It is the goal of English Language Learners (ELL) teachers to make every lesson a language lesson. Using lessons with hands-on activities not only gets the children physically active in a lesson, but also provides opportunities for developing language. This has been the experience of Charlotte Park Elementary School first grade ELL teacher Dr. Juanita M. “Marti” Moore.
Dr. Moore’s first grade ELL students are always a diverse group of children. Her class last year had 11 Hispanic and four Somali students. The children come to her with diverse experiences, levels of language learning, and length of time in a school setting. Dr. Moore turned her experience writing the Vernier book Let’s Go! Elementary Science into an opportunity to bridge the common experiences of her students. Dr. Moore integrated the Go!Temp temperature probe into the Nashville, Tennessee math and science curriculum and found that Go!Temp not only provided a great starting point for learning math and science, it provided an authentic opportunity for language development.
One activity Dr. Moore used with her class is a modification of an activity from the book Let’s Go! Investigating Temperature. The students were given a cup of ice water and asked to put their hands in the water to see how it felt. They were then asked to use a Go!Temp (using Logger Lite software) to create a temperature graph of the water. The students described the graph, taking time to use appropriate adjectives in complete sentences. They quickly connected the way the water felt with what they saw on the computer screen. The class repeated the experiment using a cup of room temperature water. Next, the class discussed what they thought the temperature graph would look like for water that was too hot to touch. They tested their prediction in a demonstration setting, rather than having the children handle very hot water. Dr. Moore noted, “The amount of language in this very simple activity was really amazing. The children used comparisons, descriptions of temperatures, and listed liquids that might be at each temperature.”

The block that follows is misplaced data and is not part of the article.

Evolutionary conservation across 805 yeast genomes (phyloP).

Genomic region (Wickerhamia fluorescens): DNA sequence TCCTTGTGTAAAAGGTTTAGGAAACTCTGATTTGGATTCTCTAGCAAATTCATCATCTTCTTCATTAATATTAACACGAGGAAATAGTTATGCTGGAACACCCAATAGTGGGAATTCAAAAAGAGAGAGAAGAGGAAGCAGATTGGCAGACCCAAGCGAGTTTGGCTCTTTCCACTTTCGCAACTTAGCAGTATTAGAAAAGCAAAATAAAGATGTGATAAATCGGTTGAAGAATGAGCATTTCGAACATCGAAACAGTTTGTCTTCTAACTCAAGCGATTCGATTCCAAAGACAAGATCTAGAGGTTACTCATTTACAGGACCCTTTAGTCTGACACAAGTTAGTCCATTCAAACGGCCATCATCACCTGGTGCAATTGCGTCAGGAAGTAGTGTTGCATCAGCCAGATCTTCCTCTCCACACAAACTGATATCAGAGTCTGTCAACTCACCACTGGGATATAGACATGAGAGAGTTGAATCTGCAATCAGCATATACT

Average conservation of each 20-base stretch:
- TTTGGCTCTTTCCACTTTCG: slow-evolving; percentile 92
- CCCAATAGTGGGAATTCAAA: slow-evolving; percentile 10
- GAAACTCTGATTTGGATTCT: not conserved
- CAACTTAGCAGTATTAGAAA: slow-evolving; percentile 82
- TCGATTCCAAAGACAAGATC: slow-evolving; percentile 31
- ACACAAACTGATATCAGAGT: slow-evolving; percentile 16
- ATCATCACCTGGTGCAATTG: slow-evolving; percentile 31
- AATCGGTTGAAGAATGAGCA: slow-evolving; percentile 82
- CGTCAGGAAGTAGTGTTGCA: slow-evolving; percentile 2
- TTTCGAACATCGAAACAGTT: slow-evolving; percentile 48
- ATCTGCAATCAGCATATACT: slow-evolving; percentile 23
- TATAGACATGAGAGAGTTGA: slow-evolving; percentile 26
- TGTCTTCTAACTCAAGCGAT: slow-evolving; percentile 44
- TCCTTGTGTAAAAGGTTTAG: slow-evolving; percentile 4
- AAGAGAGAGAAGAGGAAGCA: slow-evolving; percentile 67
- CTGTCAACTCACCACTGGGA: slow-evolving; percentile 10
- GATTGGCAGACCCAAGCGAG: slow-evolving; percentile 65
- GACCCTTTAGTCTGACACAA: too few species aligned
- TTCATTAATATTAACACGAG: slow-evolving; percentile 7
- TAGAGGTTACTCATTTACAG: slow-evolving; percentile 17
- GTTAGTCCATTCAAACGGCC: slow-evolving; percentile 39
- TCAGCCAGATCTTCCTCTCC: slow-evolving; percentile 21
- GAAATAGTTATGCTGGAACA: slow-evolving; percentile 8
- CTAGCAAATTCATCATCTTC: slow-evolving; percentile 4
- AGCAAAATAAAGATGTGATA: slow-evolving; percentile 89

After the initial exploration, the class continued with each child watching the graphical display while holding the Go!Temp in the air, and then grasping the end of the probe. The resulting change in the graph was very vivid, and they were able to connect the rising line with the fact that their bodies were warmer than the air temperature. They also compared the hand temperatures of three children on the same graph and learned to use more complicated comparative language, such as warm, warmer, warmest and to use them in complete sentences. Dr. Moore extended the language lesson by having the students explore different ways to say the same thing; for example, the same three children’s hand temperatures could also be described as cool, cooler and coolest.
While these experiences may seem very basic for many classrooms, English Language Learners often need springboards into language that are more linked to personal experience. Using the Go!Temp helped Dr. Moore turn a hands-on math and science lesson into an amazing opportunity for language growth for her ELL students.